Flying the flag for chutzpah
What is the most Chutzpahdik thing you've ever done? Indulge me.
What's prompted the chutzpah talk? Maybe the summer that has steadfastly refused to arrive, or maybe the inevitability that England will never win at penalties.
So, when have you used it? The more outrageous the better. This is a new parlour game that I invented, something to while away the hours before Euro 2012 is over and the Olympics are rained off.
My friend Johnny did well with his tale of ending a relationship with a long-term girlfriend but managing to borrow £20 for a taxi home after the deed.
I realised my passport was a year out of date
A reminder of the rules. What is chutzpah? Technically it describes overstepping the boundaries of accepted behaviour to the point of outcry. That's it's traditional meaning. But it's modern meaning, according to The Joys of Yiddish, is "gall, brazen nerve effrontery, but also "incredible guts". Writer Leo Rosten describes it as "that quality in a man who, having killed his mother and father, throws himself on the mercy of the court because he is an orphan".
My greatest moment of chutzpah was Boxing Day 1999, when I arrived at Heathrow ready to fly to New York. To my horror, I realised my passport was a year out of date. Not only did I persuade the airline to let me board the plane with a handwritten note from the information desk, but I had the chutzpah to ask for (and get an upgrade.) For myself and my friend.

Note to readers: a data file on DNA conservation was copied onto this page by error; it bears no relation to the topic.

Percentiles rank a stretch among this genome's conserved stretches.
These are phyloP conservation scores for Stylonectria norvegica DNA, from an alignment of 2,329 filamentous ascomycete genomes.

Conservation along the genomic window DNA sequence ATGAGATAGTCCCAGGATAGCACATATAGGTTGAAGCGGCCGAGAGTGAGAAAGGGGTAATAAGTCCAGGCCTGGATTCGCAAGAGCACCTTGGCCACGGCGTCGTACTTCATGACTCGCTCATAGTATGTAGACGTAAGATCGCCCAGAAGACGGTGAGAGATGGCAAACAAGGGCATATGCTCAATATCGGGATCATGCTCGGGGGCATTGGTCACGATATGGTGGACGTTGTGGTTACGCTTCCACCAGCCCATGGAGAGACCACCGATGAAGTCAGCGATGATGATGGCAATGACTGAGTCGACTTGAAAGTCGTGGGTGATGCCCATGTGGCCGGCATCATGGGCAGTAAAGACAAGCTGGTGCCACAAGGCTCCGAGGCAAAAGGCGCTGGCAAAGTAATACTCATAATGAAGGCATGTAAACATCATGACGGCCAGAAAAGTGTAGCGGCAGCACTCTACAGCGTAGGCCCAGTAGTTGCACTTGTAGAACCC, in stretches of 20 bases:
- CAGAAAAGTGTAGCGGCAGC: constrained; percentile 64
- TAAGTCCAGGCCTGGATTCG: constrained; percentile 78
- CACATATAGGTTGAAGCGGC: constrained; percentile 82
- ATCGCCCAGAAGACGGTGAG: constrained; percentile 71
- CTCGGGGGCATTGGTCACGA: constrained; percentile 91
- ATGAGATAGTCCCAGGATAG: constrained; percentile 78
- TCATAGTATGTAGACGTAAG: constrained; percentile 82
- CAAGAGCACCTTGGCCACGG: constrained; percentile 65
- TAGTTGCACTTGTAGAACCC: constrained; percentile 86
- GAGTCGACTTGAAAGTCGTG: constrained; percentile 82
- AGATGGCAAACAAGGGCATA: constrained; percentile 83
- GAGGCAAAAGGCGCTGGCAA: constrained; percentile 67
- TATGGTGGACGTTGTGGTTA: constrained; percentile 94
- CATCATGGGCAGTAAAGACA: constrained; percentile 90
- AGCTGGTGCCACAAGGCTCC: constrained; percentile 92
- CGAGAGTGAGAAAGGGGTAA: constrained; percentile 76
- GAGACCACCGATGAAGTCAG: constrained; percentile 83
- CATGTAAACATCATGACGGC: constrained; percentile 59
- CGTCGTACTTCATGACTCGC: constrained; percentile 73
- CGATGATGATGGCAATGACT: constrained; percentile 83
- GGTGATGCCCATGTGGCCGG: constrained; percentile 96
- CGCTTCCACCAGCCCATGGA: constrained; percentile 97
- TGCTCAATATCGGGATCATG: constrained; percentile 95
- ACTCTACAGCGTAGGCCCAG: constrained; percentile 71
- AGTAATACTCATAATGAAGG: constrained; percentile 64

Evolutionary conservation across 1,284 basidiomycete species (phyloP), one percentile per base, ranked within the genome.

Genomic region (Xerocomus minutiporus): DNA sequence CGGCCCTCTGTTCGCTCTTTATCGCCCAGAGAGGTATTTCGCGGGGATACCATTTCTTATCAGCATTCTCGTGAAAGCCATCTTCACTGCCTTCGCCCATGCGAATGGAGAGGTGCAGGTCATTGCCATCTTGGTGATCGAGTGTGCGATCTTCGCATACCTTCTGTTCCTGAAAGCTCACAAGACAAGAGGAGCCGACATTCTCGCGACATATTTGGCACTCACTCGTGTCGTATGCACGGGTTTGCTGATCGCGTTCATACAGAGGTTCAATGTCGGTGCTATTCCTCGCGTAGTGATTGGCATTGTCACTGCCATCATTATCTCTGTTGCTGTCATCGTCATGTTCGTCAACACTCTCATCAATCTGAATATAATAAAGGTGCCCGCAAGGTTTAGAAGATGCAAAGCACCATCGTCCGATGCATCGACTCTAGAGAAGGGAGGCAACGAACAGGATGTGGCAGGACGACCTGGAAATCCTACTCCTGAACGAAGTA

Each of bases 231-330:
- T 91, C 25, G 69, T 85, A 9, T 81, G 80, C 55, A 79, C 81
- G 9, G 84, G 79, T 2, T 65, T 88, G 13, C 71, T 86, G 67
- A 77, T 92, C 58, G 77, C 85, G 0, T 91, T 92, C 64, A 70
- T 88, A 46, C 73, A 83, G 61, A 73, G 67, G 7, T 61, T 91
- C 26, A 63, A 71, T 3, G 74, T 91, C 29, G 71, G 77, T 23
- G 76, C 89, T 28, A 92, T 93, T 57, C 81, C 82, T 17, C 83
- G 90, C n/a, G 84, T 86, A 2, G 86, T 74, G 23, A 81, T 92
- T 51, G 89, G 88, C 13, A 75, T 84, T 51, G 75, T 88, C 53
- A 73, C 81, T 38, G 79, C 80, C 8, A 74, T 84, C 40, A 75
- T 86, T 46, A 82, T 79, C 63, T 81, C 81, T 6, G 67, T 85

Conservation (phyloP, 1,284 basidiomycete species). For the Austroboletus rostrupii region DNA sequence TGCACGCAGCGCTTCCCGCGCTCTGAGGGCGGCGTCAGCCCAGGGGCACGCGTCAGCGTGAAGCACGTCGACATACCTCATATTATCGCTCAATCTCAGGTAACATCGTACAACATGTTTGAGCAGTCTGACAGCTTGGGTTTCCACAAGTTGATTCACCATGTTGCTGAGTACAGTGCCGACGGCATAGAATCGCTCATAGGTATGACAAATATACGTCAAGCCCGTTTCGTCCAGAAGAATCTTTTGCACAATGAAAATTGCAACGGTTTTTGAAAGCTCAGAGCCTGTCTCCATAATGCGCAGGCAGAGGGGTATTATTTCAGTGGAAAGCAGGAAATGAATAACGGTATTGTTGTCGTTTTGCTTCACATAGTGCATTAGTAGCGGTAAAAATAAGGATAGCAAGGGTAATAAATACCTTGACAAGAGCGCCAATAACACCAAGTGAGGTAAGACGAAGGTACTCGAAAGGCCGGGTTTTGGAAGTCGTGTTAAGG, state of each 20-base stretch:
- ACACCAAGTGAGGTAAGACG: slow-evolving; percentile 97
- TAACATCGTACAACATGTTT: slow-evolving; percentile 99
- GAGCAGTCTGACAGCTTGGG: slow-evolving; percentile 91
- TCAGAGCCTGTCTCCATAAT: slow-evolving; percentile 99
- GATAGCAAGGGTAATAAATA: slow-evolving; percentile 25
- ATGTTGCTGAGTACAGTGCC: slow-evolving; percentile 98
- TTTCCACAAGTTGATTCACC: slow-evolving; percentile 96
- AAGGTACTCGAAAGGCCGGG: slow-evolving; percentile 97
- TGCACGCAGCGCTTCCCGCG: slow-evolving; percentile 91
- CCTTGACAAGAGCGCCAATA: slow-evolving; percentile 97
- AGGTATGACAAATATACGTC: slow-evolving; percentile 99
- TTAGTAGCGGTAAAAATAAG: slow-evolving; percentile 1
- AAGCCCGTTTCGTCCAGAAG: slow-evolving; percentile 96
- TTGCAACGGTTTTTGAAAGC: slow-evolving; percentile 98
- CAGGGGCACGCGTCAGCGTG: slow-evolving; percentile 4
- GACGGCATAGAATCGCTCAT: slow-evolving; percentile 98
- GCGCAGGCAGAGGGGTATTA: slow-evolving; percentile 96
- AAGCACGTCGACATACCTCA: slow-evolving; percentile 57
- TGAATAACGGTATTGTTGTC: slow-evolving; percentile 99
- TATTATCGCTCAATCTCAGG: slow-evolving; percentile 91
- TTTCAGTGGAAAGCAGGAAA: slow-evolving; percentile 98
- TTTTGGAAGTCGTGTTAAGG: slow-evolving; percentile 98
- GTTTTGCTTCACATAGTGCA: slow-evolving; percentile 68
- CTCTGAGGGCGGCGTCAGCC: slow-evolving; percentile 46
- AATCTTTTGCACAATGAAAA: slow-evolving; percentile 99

Possible contenders for Chutzpah Of the Week, in the more modern sense? Well, Jimmy Carr. Was he guilty of chutzpah when, having squirrelled away millions of taxable pounds, he took part in a sketch on the political satire programme The 10 0 Clock Show poking fun at Barclays and its attempts to keep its tax bill as low as possible? Or perhaps David Cameron, for plucking Carr out of the many tax dodgers, pointing the finger and calling him "morally wrong" while conveniently forgetting that some of his close associates and allies are guilty of the same "moral" ambiguity.
But the clear winner for Chutzpah of The Week, in the traditional, jaw-dropping way, is the Raelian Movement - a cult whose 70,000 members believe scientists from another planet called The Elohim created life on earth thousands of years ago. They celebrated "National Reclaim the Swastika Day" by flying a plane over New Jersey dragging huge swastika flags behind. When accused of antisemitism at worst and gross insensitivity at best they said that they hadn't meant to upset anyone, that Jews were a little "oversensitive" and that the swastika had been a symbol of peace for centuries. When told it represented an image so profoundly disturbing for Jewish peope, the hurt response was: "Hey, if the Jewish people would embrace its true meaning the world would stand in awe at this act of love".
They had issued no warning or explanation ahead of this effrontery. They just flew huge swastikas over a densely populated Jewish area and then got grouchy at the outcry. Now that's chutzpah.